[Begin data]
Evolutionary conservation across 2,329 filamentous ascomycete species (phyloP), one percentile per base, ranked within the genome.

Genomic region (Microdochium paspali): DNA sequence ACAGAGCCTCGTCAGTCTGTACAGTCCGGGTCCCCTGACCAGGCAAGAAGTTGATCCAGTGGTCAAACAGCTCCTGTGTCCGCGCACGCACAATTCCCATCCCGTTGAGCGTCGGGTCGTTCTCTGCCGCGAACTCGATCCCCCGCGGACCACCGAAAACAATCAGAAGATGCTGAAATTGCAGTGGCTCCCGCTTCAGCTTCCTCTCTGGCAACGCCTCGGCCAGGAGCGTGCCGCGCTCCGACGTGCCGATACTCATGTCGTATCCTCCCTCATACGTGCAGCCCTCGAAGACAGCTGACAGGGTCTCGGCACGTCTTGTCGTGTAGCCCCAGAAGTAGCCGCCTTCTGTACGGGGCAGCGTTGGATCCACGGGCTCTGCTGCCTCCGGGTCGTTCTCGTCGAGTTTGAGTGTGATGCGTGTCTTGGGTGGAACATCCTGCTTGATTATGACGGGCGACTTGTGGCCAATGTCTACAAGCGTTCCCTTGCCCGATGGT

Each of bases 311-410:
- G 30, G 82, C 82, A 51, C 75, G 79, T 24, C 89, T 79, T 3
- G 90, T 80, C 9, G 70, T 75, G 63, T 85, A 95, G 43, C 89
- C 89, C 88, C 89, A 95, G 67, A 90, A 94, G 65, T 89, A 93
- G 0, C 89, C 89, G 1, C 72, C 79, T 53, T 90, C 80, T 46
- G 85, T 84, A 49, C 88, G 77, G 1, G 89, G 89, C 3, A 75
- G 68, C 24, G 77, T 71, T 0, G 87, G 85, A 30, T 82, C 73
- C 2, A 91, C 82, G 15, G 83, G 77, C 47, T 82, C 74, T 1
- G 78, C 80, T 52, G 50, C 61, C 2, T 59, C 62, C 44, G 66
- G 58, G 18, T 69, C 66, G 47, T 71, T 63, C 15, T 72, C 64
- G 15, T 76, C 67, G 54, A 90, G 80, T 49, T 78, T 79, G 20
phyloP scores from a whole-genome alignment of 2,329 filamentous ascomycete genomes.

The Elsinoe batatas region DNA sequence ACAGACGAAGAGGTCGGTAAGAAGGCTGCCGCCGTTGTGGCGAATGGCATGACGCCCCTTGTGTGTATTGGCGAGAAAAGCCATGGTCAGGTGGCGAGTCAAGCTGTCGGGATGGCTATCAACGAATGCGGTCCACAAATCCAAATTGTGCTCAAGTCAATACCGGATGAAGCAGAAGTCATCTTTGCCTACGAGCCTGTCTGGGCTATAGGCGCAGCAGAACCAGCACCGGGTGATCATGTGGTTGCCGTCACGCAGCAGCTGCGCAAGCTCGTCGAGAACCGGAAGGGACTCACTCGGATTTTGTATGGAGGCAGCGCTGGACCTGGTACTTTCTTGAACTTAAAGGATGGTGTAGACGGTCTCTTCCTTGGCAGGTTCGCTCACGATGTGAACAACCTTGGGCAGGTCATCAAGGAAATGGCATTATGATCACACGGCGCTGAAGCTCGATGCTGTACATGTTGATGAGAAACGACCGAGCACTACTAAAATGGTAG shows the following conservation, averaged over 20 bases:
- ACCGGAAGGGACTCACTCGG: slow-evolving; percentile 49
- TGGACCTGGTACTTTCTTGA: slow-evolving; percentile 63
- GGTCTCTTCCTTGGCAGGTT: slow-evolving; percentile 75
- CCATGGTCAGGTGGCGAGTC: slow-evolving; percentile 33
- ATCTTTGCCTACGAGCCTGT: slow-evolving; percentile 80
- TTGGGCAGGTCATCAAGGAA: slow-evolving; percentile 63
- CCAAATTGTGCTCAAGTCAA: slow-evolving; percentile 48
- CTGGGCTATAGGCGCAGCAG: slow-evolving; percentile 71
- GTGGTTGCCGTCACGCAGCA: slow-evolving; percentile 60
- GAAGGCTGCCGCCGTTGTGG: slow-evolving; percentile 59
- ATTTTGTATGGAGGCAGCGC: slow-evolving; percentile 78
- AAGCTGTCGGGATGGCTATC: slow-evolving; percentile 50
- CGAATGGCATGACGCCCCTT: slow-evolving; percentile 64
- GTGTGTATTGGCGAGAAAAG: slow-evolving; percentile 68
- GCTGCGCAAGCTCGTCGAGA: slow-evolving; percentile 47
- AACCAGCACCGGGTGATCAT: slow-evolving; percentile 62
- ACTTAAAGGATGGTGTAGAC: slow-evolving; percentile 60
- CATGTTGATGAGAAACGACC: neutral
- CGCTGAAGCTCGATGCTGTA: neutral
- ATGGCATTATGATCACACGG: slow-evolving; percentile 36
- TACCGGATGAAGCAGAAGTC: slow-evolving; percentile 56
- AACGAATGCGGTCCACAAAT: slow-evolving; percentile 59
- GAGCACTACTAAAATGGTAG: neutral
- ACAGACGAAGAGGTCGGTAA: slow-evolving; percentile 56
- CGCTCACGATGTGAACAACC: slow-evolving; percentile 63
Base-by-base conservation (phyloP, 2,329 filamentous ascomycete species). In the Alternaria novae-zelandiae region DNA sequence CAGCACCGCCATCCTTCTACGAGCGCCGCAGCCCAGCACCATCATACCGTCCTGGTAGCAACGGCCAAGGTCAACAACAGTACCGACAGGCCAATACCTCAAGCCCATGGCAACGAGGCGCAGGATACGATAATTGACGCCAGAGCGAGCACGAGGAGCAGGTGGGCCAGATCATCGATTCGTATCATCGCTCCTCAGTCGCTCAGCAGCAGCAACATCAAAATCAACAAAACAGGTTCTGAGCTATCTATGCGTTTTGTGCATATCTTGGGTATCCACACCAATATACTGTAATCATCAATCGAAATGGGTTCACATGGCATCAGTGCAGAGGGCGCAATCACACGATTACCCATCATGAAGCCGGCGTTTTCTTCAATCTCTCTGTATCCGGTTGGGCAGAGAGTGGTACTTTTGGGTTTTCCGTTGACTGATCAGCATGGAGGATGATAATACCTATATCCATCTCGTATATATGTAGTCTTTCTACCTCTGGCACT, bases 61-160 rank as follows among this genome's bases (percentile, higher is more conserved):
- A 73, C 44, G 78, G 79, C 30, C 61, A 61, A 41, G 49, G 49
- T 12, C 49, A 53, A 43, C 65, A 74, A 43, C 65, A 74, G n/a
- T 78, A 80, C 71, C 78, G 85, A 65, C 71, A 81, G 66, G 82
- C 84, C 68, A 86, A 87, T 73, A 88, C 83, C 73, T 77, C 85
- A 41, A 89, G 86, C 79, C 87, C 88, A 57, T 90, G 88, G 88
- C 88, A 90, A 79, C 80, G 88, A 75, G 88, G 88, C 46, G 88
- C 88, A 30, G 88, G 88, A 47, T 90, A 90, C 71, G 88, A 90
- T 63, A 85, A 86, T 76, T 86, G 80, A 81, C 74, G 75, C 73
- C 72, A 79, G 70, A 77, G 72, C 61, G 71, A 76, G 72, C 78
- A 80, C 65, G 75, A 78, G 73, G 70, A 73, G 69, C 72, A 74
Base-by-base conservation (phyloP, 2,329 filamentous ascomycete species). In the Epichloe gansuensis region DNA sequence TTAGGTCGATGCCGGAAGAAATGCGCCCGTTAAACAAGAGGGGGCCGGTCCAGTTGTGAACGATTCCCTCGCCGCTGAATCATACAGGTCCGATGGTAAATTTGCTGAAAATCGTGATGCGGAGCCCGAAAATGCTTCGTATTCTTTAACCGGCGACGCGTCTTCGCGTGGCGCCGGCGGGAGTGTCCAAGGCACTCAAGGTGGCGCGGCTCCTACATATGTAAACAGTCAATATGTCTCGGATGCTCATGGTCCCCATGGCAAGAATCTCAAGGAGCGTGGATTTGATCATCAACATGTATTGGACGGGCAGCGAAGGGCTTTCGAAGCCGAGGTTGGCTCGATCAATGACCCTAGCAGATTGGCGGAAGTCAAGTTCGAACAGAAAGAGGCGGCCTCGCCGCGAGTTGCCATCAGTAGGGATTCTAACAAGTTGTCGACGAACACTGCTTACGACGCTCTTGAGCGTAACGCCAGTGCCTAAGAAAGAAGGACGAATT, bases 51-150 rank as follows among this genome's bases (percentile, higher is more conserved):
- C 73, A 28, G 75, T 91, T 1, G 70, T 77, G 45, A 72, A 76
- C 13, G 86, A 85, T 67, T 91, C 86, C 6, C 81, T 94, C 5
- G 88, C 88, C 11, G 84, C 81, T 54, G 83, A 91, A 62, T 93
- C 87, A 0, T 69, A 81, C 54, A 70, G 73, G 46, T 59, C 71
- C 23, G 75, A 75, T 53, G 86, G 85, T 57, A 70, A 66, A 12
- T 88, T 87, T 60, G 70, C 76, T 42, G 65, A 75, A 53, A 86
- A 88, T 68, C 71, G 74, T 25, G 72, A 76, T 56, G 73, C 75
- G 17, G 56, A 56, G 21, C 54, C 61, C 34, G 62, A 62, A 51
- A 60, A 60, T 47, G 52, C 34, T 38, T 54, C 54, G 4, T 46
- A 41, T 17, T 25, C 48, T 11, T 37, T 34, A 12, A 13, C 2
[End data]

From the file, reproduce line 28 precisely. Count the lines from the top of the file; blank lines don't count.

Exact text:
- CGAATGGCATGACGCCCCTT: slow-evolving; percentile 64